Bulletin 30 - Correction of children and the lawJump to Index
On this page
Please wait while the page index loads. If you continue to see this message, try refreshing your page.
The correction (that is, corporal punishment) of children is dealt with by provisions within the Crimes Act 1900.
The law regarding the correction of children
Traditionally, courts have held that if certain categories of person, such as teachers or parents, apply physical discipline to a child and as a consequence, the person is charged with assault, there is a defence of lawful correction. The legislation provides that in any criminal proceedings against a person for using physical force against a child (a person under the age of 18), a defence of lawful correction can only apply if the punishment of the child was:
- applied by a parent of the child or by a person acting for a parent of the child and
- reasonable having regard to the age, health, maturity or other characteristics of the child and the nature of the alleged misbehaviour or other circumstances.
A "person acting for a parent of a child" is defined to mean:
- a person who is a step-parent or
- a de-facto spouse of a parent of the child or
- a relative by blood or marriage of a parent of the child or
- a person to whom the parent has entrusted the care and management of the child and who is authorised by a parent of the child to use physical force to punish the child or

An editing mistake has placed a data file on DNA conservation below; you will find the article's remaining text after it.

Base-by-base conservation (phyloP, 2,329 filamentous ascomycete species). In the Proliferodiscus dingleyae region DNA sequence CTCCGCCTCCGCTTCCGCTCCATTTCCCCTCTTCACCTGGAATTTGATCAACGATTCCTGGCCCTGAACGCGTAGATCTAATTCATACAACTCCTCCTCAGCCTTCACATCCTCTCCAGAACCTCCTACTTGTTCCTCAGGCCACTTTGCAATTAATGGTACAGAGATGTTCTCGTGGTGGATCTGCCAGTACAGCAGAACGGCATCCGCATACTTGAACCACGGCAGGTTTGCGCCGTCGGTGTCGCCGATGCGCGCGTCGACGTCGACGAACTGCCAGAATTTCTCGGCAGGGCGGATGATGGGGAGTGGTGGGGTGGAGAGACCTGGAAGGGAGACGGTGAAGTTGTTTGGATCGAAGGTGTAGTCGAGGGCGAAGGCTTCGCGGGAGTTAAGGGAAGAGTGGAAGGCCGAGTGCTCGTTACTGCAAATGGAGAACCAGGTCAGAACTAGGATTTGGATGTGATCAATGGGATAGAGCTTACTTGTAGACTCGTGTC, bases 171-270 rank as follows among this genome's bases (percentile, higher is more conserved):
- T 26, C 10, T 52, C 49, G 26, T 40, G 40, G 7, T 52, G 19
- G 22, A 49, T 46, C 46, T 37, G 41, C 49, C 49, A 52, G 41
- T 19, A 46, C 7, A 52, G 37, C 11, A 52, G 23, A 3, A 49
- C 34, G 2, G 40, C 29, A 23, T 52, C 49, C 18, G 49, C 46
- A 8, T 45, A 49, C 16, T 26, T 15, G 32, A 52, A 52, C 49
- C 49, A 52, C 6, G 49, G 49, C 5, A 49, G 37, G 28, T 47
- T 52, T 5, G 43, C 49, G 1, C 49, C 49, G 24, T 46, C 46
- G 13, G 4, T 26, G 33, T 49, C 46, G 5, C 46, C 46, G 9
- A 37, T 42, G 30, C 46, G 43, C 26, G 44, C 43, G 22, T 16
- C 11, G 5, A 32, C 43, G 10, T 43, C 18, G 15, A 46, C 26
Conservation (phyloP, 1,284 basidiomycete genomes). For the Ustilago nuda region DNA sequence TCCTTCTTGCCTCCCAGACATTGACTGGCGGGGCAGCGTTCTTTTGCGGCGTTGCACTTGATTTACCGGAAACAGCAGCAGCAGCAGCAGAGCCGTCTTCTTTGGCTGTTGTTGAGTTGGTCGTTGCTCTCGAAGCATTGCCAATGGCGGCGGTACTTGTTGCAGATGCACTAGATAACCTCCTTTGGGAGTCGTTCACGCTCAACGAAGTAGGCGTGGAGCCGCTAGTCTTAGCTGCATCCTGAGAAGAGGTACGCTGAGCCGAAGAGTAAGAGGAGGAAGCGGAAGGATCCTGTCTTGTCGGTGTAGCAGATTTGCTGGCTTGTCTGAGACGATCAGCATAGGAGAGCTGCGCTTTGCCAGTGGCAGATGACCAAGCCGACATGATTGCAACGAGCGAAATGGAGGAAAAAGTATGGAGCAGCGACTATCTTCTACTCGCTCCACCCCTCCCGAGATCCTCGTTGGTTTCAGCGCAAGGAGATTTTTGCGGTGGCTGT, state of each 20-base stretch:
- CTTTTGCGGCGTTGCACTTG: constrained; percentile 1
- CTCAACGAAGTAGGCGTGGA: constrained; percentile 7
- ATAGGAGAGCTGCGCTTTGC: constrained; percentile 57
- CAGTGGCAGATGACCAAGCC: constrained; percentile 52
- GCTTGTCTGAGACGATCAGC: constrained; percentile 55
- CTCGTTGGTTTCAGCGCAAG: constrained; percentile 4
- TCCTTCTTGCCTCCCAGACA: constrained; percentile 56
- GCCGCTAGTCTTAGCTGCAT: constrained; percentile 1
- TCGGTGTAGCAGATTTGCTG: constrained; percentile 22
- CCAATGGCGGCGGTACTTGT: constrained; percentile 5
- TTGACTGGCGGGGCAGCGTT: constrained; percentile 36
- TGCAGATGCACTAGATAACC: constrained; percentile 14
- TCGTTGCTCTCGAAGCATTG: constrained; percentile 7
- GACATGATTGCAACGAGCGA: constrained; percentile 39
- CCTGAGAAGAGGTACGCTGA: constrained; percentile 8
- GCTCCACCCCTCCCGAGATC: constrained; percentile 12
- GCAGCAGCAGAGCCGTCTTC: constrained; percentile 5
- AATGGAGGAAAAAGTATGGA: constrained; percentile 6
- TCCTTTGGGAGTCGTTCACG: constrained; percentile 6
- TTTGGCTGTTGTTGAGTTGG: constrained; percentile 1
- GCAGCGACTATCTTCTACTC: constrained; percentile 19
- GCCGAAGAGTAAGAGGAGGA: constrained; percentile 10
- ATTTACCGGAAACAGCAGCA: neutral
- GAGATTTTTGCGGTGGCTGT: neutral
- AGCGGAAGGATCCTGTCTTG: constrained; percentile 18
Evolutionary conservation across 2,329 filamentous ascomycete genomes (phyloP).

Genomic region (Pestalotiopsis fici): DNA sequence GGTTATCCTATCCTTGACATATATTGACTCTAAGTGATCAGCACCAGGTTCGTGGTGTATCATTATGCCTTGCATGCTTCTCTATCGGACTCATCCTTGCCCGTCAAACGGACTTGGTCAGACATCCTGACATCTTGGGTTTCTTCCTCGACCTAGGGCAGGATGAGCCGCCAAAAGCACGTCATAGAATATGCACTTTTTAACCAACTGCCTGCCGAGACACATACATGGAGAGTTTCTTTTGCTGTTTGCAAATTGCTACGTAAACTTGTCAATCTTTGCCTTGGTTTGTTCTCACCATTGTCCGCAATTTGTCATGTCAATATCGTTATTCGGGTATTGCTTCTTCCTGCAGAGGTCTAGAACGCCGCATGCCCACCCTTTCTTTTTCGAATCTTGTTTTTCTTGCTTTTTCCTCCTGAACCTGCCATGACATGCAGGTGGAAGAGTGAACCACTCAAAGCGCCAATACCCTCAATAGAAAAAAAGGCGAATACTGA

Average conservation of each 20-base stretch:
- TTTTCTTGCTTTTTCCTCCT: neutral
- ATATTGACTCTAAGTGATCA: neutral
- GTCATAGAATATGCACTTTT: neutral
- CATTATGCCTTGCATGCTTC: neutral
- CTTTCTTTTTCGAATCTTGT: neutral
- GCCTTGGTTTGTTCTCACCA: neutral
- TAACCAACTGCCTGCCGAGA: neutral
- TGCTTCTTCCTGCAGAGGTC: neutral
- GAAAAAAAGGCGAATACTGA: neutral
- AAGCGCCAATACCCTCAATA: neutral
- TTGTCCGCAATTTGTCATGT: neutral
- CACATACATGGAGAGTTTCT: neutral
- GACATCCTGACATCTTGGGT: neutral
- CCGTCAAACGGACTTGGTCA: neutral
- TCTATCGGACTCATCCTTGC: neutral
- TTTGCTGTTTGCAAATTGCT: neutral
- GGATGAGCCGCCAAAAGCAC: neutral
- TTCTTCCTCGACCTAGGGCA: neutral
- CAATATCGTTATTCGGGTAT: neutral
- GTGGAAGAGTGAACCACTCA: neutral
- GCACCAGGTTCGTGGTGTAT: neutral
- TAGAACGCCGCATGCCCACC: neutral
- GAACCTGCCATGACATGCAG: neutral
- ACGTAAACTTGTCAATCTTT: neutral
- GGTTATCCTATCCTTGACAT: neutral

- in relation to children who are Aboriginal or Torres Strait Islanders, a person who is recognised by the Aboriginal or Torres Strait Island community to which the child belongs as being an appropriate person to exercise special responsibilities in relation to the child.
Unless it could reasonably be considered trivial or negligible, a reasonable force will not include any force applied:
- to any part of the head or neck of the child or
- to any other part of the body of the child in such a way as to be likely to cause harm to the child that lasts for more than a short period.
The provisions do not alter any other common law defences (e.g. self-defence) that may be available and do not alter common law principles concerning management, control or restraint of a child by physical contact or force for purposes other than punishment.
Practical implications of the legislation
The practical effect of the legislation can be summarised as follows:
- physical force can (and, where appropriate, should) still be used by staff to ensure that the department's duty of care to protect students from foreseeable risks of injury is met
- staff subject to criminal proceedings for assault involving students can continue to rely on a range of common law defences such as self-defence, defence of others and defence of property
- any class management techniques, physical restraint of students or other action that is directed to maintaining a safe, secure and effective learning environment and which is in accordance with relevant departmental policies or procedures dealing with student management and/or obligations of staff will not impinge the provisions of the legislation.
Staff should also note that the Education Act 1990 effectively prohibits corporal punishment in schools as does the department's Code of Conduct for school staff. Any enquiries regarding the information contained in this bulletin can be directed to the department's Legal Services directorate.